Basal Body Temperature Basics

For the male species, the basal body temperature is not too much of a concern. However, for those who have their monthly visitor disturb them regularly (and some irregularly), measuring their BBT or basal body temperature is one of the surefire ways to determine ovulation.

When a woman ovulates, their basal body temperature increases to one-half to a full degree in Fahrenheit and one-quarter to one-half degree Celsius. This is because women are inclined to have lower temperatures just before ovulation and higher temperatures afterwards. This is known as a biphasic pattern.

In this article, we provide you with some basic questions that people ask about BBT. If this is the first time that you’re reading about basal body temperature, then sit back and read along to learn about this unique way to measure your ovulation period.

Question: What does the BBT chart tell me?

This chart tells you if you are ovulating and will be able to help you time intercourse. If you observe a definite biphasic chart, this is a good sign as it will give you clear signals on the rise and dips of your basal body temperature.

Question: How long does my temperature stay up after I ovulate?

The ovulation period essentially stays up after 14 days. There are doctors who say that anything over 10 days is quite conventional however it makes sense to test for one’s luteal phase defect if one shows a temperature spike for 12 days. Most doctors would want to observe around two cycles of low progesterone or out of phase biopsies before they conclude that a person’s luteal phase before making a diagnosis.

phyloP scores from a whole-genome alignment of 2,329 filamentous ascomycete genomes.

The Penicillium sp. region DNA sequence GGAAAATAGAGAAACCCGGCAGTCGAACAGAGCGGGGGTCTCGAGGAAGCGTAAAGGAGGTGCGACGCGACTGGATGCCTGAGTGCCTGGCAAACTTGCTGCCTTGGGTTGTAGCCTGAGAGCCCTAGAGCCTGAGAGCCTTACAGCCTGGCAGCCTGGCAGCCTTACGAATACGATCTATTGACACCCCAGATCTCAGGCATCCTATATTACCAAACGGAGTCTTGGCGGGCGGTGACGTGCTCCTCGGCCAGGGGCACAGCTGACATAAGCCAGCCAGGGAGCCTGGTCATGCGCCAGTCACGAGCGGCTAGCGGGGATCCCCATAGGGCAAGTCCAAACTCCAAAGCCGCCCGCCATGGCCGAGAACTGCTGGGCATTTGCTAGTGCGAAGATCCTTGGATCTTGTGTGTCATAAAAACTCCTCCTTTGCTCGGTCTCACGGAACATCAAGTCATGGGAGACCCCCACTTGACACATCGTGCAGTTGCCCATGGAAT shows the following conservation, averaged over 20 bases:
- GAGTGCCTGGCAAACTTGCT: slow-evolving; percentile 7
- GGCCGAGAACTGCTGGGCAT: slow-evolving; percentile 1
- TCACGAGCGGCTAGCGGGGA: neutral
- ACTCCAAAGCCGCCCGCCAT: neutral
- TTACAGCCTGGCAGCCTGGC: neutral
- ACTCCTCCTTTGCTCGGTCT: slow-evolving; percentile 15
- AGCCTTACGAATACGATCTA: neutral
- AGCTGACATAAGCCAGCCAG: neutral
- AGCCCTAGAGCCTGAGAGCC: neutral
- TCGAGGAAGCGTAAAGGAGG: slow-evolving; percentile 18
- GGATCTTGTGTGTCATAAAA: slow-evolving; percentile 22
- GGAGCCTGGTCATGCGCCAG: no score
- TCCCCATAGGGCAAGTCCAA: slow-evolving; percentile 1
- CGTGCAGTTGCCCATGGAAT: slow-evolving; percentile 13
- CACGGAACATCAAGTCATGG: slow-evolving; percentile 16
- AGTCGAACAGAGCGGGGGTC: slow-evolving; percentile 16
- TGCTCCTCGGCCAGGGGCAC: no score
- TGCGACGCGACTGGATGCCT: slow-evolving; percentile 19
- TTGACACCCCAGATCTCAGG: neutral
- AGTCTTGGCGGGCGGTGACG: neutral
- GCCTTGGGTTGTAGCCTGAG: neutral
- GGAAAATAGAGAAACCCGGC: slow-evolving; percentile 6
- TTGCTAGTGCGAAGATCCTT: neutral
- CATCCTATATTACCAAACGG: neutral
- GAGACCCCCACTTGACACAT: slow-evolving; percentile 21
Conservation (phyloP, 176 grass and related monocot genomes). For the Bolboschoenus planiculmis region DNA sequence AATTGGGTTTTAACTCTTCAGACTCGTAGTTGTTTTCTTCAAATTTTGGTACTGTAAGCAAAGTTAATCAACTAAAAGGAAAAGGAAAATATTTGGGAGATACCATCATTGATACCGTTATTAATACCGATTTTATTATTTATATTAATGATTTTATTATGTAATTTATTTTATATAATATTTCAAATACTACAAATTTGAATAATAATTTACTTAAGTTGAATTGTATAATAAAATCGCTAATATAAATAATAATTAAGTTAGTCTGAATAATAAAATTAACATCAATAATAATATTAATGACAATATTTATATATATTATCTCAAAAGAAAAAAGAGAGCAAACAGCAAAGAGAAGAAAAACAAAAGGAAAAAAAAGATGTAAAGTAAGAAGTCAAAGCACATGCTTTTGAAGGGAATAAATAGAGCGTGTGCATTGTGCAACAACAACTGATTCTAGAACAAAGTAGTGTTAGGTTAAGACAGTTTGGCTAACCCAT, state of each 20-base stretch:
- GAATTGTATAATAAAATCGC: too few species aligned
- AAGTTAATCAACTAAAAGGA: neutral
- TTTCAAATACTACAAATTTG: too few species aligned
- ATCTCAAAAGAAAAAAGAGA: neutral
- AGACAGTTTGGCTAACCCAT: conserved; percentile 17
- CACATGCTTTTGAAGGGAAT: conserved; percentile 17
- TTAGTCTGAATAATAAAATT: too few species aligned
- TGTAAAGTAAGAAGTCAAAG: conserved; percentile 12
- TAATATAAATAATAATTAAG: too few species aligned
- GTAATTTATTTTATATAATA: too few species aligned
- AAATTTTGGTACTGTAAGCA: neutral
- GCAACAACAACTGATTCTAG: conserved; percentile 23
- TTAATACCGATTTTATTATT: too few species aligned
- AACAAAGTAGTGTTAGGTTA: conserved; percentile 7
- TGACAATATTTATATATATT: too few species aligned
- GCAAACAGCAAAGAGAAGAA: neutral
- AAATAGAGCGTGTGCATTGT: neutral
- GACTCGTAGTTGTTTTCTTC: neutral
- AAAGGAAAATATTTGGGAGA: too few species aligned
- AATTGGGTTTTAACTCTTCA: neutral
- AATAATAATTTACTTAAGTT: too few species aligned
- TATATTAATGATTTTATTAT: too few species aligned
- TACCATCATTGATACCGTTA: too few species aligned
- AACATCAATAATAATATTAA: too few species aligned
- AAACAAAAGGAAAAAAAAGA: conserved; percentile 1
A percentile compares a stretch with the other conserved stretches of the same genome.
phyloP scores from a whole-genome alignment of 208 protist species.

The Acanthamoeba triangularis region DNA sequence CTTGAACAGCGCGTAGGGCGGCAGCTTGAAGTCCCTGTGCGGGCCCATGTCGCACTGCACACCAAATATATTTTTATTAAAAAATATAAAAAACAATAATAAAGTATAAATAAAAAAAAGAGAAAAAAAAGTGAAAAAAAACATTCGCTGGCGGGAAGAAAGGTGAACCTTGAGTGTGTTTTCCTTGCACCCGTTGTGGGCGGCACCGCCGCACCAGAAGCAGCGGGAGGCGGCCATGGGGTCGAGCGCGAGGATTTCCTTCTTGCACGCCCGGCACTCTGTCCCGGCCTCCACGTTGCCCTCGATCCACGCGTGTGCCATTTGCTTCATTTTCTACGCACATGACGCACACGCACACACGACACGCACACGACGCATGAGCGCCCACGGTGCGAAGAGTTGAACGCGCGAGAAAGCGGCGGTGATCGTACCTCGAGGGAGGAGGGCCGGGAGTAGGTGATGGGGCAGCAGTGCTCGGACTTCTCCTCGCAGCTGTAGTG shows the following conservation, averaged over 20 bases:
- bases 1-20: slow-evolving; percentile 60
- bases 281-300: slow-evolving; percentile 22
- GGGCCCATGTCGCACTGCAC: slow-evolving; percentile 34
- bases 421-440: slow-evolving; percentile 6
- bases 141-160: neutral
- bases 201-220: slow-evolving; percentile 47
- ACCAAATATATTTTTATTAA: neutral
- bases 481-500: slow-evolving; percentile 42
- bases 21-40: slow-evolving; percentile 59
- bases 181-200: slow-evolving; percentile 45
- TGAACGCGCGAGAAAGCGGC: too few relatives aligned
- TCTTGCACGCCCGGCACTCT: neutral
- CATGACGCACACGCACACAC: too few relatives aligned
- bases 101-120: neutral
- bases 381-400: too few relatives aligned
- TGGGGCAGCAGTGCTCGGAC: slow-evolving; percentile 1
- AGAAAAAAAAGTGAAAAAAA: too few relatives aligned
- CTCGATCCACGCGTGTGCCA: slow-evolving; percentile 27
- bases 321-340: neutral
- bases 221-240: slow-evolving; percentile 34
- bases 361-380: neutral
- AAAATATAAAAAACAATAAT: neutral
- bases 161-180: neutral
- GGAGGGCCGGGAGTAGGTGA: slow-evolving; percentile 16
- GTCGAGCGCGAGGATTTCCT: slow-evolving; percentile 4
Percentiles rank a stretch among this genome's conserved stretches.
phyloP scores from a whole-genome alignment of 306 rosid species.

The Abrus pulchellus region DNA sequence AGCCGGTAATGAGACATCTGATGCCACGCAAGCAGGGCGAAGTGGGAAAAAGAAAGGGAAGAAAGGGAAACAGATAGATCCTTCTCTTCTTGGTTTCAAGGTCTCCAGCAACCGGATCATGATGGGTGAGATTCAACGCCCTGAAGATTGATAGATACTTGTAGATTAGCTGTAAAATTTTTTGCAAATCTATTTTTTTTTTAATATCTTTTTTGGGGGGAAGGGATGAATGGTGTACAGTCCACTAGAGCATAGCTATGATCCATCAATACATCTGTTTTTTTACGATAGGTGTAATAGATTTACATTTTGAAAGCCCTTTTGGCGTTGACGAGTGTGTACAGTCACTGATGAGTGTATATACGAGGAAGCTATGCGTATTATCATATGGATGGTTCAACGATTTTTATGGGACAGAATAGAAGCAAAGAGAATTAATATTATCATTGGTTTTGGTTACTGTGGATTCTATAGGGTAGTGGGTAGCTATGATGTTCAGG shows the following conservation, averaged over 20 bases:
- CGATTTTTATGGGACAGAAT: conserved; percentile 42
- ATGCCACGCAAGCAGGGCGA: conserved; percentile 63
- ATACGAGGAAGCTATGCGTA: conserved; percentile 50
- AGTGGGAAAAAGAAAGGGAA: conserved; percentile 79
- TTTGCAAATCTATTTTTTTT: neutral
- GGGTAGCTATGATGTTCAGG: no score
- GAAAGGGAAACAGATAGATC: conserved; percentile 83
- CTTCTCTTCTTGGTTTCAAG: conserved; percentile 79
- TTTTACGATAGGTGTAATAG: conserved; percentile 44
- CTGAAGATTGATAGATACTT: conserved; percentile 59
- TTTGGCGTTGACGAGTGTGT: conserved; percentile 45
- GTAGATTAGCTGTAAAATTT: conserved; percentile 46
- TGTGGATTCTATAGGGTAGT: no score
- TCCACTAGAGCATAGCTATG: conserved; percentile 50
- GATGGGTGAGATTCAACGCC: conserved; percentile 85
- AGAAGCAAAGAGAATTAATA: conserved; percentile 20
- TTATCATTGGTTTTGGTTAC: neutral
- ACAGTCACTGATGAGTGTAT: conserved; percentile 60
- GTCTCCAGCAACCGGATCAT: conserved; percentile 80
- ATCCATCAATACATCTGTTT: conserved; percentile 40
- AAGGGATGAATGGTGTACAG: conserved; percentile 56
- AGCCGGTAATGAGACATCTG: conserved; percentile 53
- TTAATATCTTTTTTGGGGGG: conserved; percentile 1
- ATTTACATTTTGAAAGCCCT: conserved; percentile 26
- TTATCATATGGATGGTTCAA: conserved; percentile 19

Question: My temperature went down for a day in the luteal phase. Does this mean that the cycle is a bust?

You need not be concerned if it changes after that. If it stays down, then that could be a definite cycle bust but typically, people have a short drop that may go a bit below the coverline that is an overflow of secondary estrogen accompanied with some mucus.

Question: How long should I continue using a BBT chart before I decide to see a doctor when I suspect infertility?

This is a very good question. If you notice that your cycles are a bit irregular, you should not waste any time on BBTs alone. Go out and schedule an appointment with your doctor so you could get to the root of the problem.

Question: What are average BBTs for women?

The average values for a woman’s BBT is essentially between 97.0-97.7 before ovulation and 97.7-99.0 after ovulation. It is quite predictable that a woman’s temperature shall never bounce around more than 0.5 degrees in the follicular phase and it will definitely remain constant above the coverline during the luteal phase.

You can leave a response, or trackback from your own site.